Mrs Carina Paju mainly commented to initiatives of Transparency International Estonia: Transparency in capital cities (about response time) and Political party financing data.

Mr Johannes Filter, from FragdenStaat.de (Germany), says that involving people will not happen, in the first place, with a heavy investigation about corruption, but with very local questions. To get a youngster more involved in FoI, give him opportunities to find easily information he is personally interested in. FragdenStaat has a webpage allowing students to easily send requests concerning past examination questions for the General University Entrance Qualification.

Guide of good practice

Prof. S. Mrozowska and B. Kijewska, from the University of Gdansk, presented the outcome of their work about FoI, structured in three parts: (I) legal grounds, (II) youth policy and (III) examples of initiatives in the five partner countries.

You can now download our SIA4Y project Code of Good practice – “Youth access to public information. Towards a better understanding of democracy”.

To download the document click below:

SIA4Y_Code of Good Practice

The right to freedom and access to public information, enabling young people to search for and receive public documents, serves as a vital tool in the fight against corruption, facilitates full participation in public life, increases governing efficiency, encourages investment and helps enforce fundamental human rights. The openness of public authorities’ actions is an indicator of a democratic state. It is the fundamental guarantee of citizens’ trust in the state and its law, without which the harmonious functioning of society is not possible. Information on the activities of public bodies may be relevant for both the individual and the general public. Access to it is one of the essential tools enabling citizens to exercise control over those in power.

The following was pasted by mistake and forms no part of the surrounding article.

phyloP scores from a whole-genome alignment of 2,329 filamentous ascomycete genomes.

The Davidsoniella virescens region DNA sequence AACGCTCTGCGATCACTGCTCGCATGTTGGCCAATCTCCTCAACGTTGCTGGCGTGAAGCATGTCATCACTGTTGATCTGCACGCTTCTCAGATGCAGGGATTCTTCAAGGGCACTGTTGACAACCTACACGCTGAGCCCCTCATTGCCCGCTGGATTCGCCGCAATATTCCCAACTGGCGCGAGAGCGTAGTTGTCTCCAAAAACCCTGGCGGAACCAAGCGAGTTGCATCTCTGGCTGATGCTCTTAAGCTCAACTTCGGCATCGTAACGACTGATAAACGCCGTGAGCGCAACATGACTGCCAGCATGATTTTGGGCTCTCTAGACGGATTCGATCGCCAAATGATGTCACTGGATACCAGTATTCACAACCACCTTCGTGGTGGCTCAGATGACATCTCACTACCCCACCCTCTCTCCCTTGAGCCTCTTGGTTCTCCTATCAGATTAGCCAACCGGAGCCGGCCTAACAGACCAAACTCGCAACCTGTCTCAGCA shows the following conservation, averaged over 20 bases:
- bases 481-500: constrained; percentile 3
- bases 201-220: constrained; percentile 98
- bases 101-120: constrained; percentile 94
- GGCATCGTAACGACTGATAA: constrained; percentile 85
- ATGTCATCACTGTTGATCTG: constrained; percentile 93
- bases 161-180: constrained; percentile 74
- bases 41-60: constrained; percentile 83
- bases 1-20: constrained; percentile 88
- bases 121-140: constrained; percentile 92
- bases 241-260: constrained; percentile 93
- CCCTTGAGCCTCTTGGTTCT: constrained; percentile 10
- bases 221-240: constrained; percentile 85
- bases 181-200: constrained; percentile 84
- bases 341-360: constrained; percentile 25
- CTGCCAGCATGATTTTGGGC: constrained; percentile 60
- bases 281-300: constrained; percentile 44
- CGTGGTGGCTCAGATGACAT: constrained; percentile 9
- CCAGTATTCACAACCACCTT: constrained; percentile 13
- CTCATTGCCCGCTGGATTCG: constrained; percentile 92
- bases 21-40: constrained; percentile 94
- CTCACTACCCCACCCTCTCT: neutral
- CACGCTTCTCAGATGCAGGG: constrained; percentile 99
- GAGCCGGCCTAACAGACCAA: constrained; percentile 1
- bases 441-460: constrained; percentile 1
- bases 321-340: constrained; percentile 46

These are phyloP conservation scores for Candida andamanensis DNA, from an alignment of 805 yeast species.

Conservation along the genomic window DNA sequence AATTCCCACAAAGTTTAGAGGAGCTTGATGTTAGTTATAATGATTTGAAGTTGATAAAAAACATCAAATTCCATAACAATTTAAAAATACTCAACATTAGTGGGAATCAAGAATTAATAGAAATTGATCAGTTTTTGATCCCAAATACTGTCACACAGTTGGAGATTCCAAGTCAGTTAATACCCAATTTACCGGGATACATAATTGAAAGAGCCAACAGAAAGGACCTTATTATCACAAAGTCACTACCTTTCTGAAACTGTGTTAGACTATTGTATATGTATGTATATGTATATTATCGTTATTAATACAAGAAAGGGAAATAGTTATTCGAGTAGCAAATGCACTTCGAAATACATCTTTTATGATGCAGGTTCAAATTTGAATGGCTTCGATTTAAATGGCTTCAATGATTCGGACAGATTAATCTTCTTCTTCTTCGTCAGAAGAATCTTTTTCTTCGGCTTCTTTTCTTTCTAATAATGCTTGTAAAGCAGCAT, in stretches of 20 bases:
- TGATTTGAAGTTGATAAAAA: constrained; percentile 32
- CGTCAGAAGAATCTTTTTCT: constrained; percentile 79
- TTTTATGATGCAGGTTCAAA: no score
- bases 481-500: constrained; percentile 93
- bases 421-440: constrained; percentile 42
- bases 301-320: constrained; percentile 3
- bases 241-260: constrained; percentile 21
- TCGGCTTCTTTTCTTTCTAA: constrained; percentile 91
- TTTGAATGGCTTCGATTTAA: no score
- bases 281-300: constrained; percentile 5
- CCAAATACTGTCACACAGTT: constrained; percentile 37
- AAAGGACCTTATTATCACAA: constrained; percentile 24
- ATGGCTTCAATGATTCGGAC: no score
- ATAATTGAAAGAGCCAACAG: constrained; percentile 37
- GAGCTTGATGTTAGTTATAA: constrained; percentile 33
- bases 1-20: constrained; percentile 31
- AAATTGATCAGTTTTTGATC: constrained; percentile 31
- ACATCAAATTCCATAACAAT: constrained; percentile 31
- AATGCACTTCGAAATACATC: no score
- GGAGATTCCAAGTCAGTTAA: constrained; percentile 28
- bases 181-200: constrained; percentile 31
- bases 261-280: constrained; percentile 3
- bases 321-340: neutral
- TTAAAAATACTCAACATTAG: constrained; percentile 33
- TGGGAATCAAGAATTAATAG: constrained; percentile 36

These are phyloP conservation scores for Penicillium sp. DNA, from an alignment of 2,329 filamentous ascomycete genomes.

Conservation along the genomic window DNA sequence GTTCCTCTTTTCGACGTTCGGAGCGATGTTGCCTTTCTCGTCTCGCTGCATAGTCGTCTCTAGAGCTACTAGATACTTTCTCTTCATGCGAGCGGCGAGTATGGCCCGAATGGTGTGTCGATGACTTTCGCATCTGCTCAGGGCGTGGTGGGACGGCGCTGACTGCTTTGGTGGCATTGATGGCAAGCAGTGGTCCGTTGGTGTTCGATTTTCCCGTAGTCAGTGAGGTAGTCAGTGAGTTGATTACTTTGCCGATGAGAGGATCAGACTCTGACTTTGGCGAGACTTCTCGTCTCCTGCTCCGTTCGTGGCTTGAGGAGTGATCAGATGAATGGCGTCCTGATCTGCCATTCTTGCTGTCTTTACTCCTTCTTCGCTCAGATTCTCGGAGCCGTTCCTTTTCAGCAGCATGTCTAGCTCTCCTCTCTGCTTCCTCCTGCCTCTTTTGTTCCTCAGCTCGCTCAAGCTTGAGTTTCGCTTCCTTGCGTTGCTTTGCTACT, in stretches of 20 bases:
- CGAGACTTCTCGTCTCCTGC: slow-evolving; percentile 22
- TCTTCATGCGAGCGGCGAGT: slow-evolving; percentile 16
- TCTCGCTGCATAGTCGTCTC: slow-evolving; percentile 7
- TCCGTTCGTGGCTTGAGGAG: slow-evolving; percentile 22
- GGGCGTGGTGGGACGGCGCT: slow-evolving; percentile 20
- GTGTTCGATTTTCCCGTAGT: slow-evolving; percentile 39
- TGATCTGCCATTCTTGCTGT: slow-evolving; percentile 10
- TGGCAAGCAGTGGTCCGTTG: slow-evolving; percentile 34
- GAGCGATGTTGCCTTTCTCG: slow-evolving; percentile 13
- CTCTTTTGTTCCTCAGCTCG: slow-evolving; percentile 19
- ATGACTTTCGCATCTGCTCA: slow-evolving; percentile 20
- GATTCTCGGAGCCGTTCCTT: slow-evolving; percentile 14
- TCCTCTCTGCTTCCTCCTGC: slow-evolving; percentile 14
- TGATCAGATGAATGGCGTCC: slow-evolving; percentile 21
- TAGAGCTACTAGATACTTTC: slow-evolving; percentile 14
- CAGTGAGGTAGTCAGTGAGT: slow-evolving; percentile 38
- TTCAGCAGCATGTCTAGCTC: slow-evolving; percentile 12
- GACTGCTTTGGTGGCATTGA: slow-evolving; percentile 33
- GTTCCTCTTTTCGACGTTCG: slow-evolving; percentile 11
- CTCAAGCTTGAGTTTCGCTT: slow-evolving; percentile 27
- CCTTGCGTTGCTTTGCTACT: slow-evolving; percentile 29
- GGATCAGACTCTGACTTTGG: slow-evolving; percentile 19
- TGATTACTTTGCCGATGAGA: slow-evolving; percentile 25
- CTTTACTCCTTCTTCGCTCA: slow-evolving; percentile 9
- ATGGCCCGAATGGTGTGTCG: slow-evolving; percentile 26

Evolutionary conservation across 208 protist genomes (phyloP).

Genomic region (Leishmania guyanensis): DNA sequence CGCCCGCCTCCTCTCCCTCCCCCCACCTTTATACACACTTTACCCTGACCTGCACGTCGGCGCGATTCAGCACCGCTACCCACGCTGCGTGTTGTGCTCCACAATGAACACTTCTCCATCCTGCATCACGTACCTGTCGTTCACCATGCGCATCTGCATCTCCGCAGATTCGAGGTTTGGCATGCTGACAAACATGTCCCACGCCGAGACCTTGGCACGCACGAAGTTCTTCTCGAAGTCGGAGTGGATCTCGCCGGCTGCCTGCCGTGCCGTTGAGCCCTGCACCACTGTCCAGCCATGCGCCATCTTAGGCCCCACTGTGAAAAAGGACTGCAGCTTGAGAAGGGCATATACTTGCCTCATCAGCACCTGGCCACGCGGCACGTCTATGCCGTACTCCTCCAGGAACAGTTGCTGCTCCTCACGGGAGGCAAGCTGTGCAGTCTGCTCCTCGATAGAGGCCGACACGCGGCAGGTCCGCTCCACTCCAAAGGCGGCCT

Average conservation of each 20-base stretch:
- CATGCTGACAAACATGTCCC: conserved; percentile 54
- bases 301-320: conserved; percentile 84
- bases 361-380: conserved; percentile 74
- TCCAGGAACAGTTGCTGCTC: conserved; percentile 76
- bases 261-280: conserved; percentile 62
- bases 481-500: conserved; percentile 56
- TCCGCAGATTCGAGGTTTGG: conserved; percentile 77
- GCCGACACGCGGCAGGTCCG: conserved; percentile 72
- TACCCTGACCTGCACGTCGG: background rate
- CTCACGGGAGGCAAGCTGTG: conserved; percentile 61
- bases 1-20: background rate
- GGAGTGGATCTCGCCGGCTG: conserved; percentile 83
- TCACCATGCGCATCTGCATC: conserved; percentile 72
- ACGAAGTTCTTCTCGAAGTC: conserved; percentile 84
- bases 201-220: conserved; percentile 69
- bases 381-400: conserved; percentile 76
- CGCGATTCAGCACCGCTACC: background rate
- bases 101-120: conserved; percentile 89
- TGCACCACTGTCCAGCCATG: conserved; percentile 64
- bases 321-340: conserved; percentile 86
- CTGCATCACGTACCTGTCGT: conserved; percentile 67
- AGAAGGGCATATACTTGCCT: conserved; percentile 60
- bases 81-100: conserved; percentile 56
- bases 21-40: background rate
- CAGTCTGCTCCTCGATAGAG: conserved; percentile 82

That is why it is so vital to ensure the broadest possible access to public information. At the institution level,
it means creating conditions for sharing information, and at the citizen level, the ability to exercise this right (I know how and for what). Only those young people who are informed about their rights and obligations can independently make decisions and pursue their goals as full citizens.

Visit our project website: www.civicyouth.eu

The SIA4Y “Right of information access from the youth perspective” workshop took place from 6th-7th March in Elblag, Poland!
The event was organized by the Association of Polish Communes of Euroregion Baltic and brought together 100 young people! There were participants from several Lithuanian cities (Telšiai, Vilnius, Eigirdžiai, Klaipeda), the Russian city of Kaliningrad, Sweden (city of Hässleholm), Poland (Elbląg, Gdańsk, Nowe Miasto Lubawskie, Iława, Dzierzgoń, Olsztyn, Gdynia, Słupsk, Otomin, Warsaw, Przezmark), Italy and Greece!
On 6th March, the participants from abroad arrived in Elbląg! There was a joint dinner and a small local tour by Mr Marcin Żuchowski and Ms Paulina Lieder before the participants’ went to rest and prepare for the forthcoming day!
On 7th March, the workshop ensued in the Town Hall of Elblag. It opened with a speech by Ms. Malgorzata Samusjew, Director of the Association of Polish Communes, workshop host organization. Ms. Valentina Scandola, organizer of the event, introduced the agenda of the day and launched a social media contest, giving later the floor to Ms Magda Leszczyna-Rzucidło, representing the Polish Economic Society Branch in Gdańsk, who introduced the project “SIA4Y- Strengthening Civil Society Participation through Public Information Access for European Youth”.